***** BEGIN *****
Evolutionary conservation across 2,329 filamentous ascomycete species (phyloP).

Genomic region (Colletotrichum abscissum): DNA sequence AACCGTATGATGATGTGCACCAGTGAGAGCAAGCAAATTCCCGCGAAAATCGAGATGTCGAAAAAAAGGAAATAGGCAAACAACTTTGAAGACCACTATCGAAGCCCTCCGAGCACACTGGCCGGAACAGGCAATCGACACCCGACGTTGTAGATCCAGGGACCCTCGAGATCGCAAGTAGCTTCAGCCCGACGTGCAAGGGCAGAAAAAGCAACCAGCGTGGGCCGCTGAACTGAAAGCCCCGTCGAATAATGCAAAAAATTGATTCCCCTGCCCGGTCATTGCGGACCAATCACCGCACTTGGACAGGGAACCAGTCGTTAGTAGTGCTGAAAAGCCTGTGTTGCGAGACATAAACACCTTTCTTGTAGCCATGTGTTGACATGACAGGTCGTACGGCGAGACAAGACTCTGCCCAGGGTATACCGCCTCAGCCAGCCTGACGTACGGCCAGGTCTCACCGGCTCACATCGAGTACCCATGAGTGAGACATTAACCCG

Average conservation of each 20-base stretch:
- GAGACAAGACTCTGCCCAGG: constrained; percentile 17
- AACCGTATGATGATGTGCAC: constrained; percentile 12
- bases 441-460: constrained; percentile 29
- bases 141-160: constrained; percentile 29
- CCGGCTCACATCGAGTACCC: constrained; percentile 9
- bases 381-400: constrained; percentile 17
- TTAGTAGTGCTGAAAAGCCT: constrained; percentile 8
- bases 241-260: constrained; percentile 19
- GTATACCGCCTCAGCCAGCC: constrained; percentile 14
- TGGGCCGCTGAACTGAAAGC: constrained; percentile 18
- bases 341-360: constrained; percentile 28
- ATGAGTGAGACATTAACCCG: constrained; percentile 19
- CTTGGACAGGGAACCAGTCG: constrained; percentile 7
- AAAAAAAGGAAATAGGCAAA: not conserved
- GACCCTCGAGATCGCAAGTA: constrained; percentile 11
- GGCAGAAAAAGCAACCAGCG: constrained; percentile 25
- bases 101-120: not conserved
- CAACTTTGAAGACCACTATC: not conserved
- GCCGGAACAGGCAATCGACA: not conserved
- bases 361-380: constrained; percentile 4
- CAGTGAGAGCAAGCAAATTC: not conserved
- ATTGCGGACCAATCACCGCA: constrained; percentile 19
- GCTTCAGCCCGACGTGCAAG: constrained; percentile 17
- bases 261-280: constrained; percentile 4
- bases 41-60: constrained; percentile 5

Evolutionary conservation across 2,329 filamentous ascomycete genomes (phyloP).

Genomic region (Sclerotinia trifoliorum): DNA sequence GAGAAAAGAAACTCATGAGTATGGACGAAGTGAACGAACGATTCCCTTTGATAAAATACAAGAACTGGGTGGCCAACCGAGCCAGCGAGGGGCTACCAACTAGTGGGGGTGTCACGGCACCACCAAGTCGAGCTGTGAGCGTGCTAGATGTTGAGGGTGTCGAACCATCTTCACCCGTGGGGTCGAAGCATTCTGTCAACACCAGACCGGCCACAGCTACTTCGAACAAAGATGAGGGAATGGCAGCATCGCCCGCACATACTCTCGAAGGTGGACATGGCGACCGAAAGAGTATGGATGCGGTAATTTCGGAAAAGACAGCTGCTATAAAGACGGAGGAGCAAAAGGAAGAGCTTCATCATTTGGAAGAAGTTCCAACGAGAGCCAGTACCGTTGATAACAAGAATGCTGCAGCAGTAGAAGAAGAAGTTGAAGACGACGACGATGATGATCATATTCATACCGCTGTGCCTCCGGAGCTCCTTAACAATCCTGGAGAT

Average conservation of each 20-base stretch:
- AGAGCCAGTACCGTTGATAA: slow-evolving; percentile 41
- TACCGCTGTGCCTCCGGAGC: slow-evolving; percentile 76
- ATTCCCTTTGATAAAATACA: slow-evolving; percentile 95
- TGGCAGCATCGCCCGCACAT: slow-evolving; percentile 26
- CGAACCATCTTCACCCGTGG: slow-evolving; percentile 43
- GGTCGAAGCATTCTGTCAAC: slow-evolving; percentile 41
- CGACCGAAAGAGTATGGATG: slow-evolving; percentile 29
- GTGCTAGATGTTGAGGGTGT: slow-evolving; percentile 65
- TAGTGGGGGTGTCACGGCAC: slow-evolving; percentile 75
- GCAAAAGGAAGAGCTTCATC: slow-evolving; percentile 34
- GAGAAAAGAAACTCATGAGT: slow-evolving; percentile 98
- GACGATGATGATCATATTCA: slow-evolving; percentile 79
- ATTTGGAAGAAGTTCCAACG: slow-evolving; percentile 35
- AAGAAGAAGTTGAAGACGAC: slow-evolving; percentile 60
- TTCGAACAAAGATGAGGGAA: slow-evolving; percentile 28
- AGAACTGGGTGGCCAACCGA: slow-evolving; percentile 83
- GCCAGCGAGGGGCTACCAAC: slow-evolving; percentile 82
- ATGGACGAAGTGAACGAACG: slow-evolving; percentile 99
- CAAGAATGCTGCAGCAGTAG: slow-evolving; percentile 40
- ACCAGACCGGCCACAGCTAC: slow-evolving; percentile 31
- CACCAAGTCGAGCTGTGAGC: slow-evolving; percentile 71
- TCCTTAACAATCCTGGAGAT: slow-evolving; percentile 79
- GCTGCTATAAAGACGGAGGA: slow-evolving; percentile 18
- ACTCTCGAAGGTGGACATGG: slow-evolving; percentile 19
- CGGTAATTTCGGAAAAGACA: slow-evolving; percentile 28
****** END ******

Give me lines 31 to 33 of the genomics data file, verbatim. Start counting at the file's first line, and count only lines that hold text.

Average conservation of each 20-base stretch:
- AGAGCCAGTACCGTTGATAA: slow-evolving; percentile 41
- TACCGCTGTGCCTCCGGAGC: slow-evolving; percentile 76